What to do about Iran?

by PSA Staff | October 18th, 2012 | |Subscribe

Thomas Pickering, member of the PSA Advisory Board, along with esteemed colleges Anthony Zinni and Jim Walsh authored this Op-ed originally published in the Chicago Tribune

What to do about Iran?

Adlai Stevenson once advised that “to act coolly, intelligently and prudently in perilous circumstances is the true test of a man — and also of a nation.” In the face of Iran’s potential for becoming a nuclear weapons state and a threat to Israel, U.S. leaders would be smart to follow Stevenson’s advice and act prudently and intelligently.

There is little doubt that a nuclear-armed Iran would pose dangerous challenges to U.S. interests and security, as well as to the security of Israel. There is no question of the seriousness of the problems presented by Iran’s nuclear program or the need to consider the use of military force as a last resort.

An attack on Iran could set back Iran’s ability to build a nuclear weapon but not stop the program permanently. Barring a decision to deploy large numbers of troops on the ground, we doubt that U.S. military attacks from the air — plus other means, such as drones, covert operations and cyberattacks — could eliminate Iran’s capability to build a nuclear weapon, bring about regime change or force Iran to capitulate to U.S. demands.

U.S. and Israeli intelligence communities agree that Iran’s leaders have not yet made a decision to build a nuclear bomb. The official U.S. government position is that if Iran were to produce weapons-grade enriched uranium and build a weapon, the military option must be considered. Defense Secretary Leon Panetta said the U.S. would have “a little more than a year to take the necessary action” should Iran decide to move quickly toward having a nuclear weapon.

An American decision to attack Iran could demonstrate its credibility as an ally of other nations in the region and would derail Iran’s nuclear ambitions for several years. An attack would also underscore America’s full commitment to nonproliferation as other nations contemplate moves in that direction.

There are also costs that are more difficult to estimate because of the uncertainties about the scale and character of Iran’s reaction and the impact an attack would have elsewhere in the region. Iran would probably retaliate directly while pursuing an asymmetrical response, such as use of terrorism, covert operations or drawing on surrogates such as Hezbollah. We could expect a spike in the price of oil, and the global economy would probably suffer for as long as the hostilities continued.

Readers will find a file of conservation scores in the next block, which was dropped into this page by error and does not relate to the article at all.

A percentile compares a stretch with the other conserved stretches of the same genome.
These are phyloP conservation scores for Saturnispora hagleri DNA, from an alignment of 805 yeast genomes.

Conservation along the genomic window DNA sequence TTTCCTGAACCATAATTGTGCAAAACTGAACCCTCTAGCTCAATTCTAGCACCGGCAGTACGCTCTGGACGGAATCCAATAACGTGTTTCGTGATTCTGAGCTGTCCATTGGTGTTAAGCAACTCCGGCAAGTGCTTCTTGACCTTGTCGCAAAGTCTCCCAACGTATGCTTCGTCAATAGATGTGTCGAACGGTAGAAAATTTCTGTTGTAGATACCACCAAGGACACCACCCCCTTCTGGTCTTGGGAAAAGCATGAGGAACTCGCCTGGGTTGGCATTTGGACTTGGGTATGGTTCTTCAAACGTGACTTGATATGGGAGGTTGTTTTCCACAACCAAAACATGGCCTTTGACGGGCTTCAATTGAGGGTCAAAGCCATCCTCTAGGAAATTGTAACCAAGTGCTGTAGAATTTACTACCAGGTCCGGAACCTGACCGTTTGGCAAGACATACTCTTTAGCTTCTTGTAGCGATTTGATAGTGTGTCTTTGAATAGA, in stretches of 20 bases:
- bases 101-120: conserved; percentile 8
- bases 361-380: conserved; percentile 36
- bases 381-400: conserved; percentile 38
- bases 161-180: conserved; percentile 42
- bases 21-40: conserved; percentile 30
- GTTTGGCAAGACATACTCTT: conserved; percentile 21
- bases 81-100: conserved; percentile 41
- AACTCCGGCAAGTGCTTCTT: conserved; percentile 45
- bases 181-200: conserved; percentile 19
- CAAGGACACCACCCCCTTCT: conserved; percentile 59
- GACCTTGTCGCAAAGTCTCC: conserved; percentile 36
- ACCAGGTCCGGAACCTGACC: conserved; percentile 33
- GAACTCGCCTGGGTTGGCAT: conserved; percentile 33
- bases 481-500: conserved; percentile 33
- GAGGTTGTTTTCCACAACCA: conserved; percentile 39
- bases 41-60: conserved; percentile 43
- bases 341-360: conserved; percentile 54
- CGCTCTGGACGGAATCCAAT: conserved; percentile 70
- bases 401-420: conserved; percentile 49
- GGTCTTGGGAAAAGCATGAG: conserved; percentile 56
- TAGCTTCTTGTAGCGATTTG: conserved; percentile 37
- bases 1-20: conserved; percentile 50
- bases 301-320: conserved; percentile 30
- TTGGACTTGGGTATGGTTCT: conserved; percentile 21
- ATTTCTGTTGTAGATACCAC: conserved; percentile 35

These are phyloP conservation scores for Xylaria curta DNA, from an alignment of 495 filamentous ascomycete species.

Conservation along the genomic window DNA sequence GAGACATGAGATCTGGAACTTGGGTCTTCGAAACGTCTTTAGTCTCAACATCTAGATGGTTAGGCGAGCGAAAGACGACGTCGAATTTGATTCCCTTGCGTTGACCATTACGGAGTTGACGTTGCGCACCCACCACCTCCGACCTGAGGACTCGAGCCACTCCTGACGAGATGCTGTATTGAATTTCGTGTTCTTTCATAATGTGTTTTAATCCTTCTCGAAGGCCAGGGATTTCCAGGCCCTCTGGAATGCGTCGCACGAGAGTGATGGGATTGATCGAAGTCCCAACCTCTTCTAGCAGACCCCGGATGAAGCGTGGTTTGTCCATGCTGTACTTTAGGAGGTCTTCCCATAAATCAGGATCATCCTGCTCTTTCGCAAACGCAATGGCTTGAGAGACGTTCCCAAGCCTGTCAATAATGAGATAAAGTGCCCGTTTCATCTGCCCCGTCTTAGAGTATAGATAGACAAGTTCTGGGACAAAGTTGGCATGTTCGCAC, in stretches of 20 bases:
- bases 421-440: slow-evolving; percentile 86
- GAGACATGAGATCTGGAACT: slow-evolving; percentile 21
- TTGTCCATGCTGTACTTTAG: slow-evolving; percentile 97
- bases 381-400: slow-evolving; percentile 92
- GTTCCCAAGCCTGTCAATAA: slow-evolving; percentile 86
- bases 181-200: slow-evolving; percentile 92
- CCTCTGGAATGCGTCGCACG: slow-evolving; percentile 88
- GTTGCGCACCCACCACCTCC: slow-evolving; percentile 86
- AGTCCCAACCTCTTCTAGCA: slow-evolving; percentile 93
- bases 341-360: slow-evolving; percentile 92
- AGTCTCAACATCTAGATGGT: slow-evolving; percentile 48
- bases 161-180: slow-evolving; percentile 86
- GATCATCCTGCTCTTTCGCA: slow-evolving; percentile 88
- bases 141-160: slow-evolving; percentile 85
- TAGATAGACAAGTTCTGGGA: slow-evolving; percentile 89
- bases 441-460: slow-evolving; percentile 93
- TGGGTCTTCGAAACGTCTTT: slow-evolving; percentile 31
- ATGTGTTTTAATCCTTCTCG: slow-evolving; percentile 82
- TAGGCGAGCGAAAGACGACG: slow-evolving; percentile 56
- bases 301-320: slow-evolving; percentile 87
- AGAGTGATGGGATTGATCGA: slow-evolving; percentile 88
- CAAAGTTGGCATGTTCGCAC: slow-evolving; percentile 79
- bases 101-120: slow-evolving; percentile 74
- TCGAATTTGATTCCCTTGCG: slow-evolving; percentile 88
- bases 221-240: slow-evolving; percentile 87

Military action could also escalate a regional war involving Syria, Hezbollah, the Palestinians as well as other Arab states and terrorist groups. A larger war in the region would obviously do damage to Israel’s position and set back U.S. interests and objectives in the Middle East. A military strike could speed an Iranian decision to build a nuclear weapon, destabilize Arab nations already seeking a new footing and create opportunities for extremist groups to attract new recruits.

In view of this profoundly troubling dilemma the U.S. faces in how to respond to Iran’s challenges, we joined a group of more than 30 prominent former defense and foreign policy experts in supporting a recently released report, “Weighing the Benefits and Cost of Military Action Against Iran.” In a time marred by hyper-partisan rhetoric, we believed the American people deserve a fact-based discussion of the objectives, costs, benefits, timing, capabilities and exit strategy that should govern any decision to use military force.

Thomas Pickering was a former undersecretary of state for political affairs from 1997 to 2000 and served as U.S. ambassador to Russia, Israel, Jordan and the United Nations. Gen. Anthony Zinni is a retired four-star Marine general and commander of U.S. Central Command from 1997 to 2000. Jim Walsh, an expert in international security and nuclear weapons, is a research associate at the Massachusetts Institute of Technology’s security studies program.

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